Flight attendants on an Air India flight from Riyadh to Mumbai on Sunday suffered injuries on their head, back and limbs after the Boeing 777-300 suddenly hit turbulence close to the final approach and the commander allegedly forgot to alert the crew to take their seats before making touchdown, according to the airline’s cabin crew union.
Although the 280 passengers travelling on board the flight (AI 922) escaped unhurt, the sudden drop in altitude and subsequent touchdown caught flight attendants unawares and injured five of them, said sources.
The standard operating procedure states that pilots are supposed to make announcements when an aircraft is nearing turbulence and warn the crew to take their seats closer to touchdown. Neither procedure was allegedly followed on board the flight. “The cabin crew is supposed to inspect the entire cabin after the sign for fastening seat belts is switched on for passengers. As soon as the inspection is over, the pilot directs them to take their seats before preparing for touchdown. In this case, the mandatory procedures were not followed,” said a senior AI official, requesting anonymity.
An AI spokesperson, however, said only one flight attendant was injured in the incident because the person was not seated despite all mandatory warnings being issued by the pilots. “One cabin crew suffered minor injuries because the plane hit a bump mid-air,” said the spokesperson, adding that the incident was ‘minor’ and that the rest of the crew was not aware of it.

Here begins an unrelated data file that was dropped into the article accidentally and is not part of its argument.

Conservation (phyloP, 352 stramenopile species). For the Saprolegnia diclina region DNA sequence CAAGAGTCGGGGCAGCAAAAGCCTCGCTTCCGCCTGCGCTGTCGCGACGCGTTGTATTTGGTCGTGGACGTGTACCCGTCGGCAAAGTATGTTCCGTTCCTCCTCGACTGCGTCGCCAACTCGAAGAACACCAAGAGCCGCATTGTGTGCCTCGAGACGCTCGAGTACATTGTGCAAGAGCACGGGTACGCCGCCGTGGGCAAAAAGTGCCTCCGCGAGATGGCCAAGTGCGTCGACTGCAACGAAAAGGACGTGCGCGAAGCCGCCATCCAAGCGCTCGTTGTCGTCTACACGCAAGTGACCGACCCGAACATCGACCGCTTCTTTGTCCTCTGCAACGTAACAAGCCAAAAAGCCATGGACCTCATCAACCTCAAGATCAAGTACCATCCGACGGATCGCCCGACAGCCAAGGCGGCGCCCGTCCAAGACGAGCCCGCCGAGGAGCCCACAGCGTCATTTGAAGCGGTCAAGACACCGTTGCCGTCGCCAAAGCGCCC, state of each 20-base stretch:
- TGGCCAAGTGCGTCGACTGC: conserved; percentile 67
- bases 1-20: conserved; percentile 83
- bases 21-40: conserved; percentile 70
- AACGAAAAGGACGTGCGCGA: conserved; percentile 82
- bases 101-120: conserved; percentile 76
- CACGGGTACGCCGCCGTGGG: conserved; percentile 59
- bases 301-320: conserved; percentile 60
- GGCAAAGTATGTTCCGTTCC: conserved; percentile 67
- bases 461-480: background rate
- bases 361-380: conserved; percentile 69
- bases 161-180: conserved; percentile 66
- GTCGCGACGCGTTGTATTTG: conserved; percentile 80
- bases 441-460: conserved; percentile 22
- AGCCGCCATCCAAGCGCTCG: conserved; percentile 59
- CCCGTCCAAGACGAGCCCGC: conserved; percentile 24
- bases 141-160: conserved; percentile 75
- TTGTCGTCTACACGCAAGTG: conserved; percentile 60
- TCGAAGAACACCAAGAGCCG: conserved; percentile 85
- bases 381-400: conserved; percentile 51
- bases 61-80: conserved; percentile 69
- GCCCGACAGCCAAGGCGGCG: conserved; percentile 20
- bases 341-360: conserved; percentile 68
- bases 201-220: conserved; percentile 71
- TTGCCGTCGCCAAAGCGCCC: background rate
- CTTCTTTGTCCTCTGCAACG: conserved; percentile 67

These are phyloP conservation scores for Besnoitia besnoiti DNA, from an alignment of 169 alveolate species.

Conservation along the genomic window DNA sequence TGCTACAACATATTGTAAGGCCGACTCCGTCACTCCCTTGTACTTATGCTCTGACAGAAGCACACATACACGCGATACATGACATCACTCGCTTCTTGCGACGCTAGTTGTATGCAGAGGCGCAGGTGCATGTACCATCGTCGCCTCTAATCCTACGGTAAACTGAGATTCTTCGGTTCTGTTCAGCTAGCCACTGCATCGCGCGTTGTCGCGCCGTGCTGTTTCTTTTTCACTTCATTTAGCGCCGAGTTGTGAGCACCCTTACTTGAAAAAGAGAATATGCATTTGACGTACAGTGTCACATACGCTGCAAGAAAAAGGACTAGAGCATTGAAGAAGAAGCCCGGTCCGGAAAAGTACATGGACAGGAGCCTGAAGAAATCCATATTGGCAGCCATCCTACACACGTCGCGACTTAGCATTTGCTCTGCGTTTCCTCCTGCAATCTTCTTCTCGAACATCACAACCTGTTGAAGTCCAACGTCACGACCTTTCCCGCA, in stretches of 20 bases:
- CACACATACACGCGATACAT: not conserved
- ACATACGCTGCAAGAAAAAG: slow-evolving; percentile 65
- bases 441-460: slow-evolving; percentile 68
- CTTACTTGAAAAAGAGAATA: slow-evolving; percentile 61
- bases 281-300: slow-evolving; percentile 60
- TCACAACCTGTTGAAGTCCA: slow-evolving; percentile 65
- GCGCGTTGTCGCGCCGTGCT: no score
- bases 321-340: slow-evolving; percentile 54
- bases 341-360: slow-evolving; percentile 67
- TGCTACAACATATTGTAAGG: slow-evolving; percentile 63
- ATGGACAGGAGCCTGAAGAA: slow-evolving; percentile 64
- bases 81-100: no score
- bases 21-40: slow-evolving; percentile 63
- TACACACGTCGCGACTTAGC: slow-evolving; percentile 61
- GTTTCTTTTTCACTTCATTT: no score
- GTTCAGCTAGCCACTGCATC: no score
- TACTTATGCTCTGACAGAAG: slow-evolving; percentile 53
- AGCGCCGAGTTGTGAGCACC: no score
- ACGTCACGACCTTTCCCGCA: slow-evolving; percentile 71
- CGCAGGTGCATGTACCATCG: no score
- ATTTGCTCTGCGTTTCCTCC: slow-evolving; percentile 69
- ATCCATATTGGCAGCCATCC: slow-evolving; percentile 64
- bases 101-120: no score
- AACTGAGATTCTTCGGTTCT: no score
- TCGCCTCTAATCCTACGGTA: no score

However, an injured flight attendant’s medical report accessed by HT showed that three cabin staffers, including two witnesses and the cabin crew in-charge, had signed the personal injury report. The report added that the cabin crew members had suffered injuries on the back, left elbow, right knee, right hand and right ankle.
The airline spokesperson said the crew did not report the matter to the aviation safety regulator because it was a ‘minor incident’. According to rules laid down by the Directorate General of Civil Aviation (DGCA), any incident of passengers or crew getting hurt should be reported to the safety regulator. “No airline can decide for themselves whether an incident is major or minor. The directives are clearly spelt out. It is mandatory to inform us,” said a senior DGCA official, requesting anonymity.